Thankfully, these design touches have a degree of functionality to them. The brush roll is housed in a body with stylish cutaways that actually allow you to immediately see if you've missed anything on the floor as you're cleaning. The great-looking canister is amazingly easy to take out, empty, and replace. And, of course, there's the fact that the Oreck Touch conveniently relocates the power switch, along with the brush roll button, to the tip of the handle, where they sit just beneath your thumb. From start to end, you could clean with this vacuum and never need to bend over once.
The most noticeable function of the new design is how maneuverable the Oreck Touch is. The curves of the machine's body create a pivot point at the base, allowing you to turn the thing with a simple twist of the wrist, similar to how you would with a ball-based design, like Dyson vacuums use. The comfortable angle of the handle seems designed to make this kind of turning even easier -- it juts out in front of the vacuum, giving your wrist more leverage.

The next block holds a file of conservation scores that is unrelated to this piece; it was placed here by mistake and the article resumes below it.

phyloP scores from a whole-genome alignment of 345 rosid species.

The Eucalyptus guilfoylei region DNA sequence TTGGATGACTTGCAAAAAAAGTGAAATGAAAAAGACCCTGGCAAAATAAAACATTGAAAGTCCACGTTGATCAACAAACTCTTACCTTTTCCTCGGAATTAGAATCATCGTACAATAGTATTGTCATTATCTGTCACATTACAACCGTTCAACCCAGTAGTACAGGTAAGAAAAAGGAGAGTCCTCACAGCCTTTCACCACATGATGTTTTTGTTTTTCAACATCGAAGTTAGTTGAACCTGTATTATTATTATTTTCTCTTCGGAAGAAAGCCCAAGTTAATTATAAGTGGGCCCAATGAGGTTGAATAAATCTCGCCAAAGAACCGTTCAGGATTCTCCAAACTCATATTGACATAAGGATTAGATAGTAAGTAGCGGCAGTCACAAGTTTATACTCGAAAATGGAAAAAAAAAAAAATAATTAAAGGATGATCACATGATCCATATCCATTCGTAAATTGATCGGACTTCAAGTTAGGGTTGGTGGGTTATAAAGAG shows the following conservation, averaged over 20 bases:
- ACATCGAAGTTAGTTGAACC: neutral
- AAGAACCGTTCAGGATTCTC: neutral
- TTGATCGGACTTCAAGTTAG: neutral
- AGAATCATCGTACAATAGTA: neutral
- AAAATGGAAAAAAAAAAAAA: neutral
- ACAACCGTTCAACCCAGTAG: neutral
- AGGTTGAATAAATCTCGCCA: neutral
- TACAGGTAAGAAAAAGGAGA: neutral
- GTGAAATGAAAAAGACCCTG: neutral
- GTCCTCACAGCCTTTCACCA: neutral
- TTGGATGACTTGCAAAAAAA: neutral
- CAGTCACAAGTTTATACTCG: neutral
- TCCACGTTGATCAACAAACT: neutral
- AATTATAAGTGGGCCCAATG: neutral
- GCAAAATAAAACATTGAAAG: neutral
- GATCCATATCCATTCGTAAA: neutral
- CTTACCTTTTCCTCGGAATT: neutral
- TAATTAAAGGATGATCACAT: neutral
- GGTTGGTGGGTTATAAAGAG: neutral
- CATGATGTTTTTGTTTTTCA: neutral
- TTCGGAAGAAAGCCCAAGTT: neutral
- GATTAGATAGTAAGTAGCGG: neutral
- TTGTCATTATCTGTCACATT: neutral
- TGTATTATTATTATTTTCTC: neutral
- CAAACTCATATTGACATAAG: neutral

It's a subtle, surprisingly smart build, and I was struck with how much I enjoyed using it in comparison with other machines that we tested. It isn't without its minor imperfections, though. I wish that the hollow loops connecting the brush roll to the back wheels were a bit sturdier, since these are what you're supposed to step on in order to click the vacuum down out of its resting position. While we're at it, a dedicated button or latch for this function would have left me feeling much more comfortable. All in all, when it comes time to criticize the build, minor quibbles are the best I can come up with.